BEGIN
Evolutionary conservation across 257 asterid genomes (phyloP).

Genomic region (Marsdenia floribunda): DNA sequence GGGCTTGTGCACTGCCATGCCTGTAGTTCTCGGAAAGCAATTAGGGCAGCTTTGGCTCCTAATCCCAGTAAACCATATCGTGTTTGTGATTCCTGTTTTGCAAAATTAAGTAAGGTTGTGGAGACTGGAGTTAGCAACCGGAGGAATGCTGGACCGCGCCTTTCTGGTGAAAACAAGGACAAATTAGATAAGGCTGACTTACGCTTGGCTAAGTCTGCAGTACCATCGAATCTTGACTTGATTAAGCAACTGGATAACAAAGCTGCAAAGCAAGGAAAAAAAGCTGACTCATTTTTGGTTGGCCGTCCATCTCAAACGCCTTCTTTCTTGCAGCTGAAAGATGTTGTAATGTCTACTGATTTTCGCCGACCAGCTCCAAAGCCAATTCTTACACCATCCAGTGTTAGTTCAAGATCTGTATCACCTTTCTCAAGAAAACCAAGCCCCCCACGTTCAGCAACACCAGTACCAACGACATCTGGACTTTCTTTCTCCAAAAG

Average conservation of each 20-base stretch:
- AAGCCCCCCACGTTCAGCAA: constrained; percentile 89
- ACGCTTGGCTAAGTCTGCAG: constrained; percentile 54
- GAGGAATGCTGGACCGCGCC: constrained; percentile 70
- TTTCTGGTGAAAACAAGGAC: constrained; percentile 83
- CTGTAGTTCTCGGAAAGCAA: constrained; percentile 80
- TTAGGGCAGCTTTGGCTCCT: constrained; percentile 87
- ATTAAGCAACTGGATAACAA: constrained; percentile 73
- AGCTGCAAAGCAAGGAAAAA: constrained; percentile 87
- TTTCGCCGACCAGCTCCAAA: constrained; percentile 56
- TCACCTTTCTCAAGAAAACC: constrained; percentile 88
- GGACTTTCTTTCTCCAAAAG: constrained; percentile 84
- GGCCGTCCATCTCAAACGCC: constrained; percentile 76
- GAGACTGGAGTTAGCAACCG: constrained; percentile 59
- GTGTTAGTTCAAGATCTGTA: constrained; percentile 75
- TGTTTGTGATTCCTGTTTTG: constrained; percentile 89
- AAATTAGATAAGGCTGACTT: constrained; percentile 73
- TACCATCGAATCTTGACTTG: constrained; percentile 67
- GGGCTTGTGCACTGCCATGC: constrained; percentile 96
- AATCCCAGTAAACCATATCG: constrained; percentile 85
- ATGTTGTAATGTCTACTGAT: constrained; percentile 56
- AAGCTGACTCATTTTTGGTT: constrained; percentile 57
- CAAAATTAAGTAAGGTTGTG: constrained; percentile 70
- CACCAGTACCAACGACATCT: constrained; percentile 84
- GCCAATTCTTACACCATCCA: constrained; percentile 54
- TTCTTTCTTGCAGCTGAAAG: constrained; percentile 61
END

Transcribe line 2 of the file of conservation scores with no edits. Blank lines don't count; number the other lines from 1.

Genomic region (Marsdenia floribunda): DNA sequence GGGCTTGTGCACTGCCATGCCTGTAGTTCTCGGAAAGCAATTAGGGCAGCTTTGGCTCCTAATCCCAGTAAACCATATCGTGTTTGTGATTCCTGTTTTGCAAAATTAAGTAAGGTTGTGGAGACTGGAGTTAGCAACCGGAGGAATGCTGGACCGCGCCTTTCTGGTGAAAACAAGGACAAATTAGATAAGGCTGACTTACGCTTGGCTAAGTCTGCAGTACCATCGAATCTTGACTTGATTAAGCAACTGGATAACAAAGCTGCAAAGCAAGGAAAAAAAGCTGACTCATTTTTGGTTGGCCGTCCATCTCAAACGCCTTCTTTCTTGCAGCTGAAAGATGTTGTAATGTCTACTGATTTTCGCCGACCAGCTCCAAAGCCAATTCTTACACCATCCAGTGTTAGTTCAAGATCTGTATCACCTTTCTCAAGAAAACCAAGCCCCCCACGTTCAGCAACACCAGTACCAACGACATCTGGACTTTCTTTCTCCAAAAG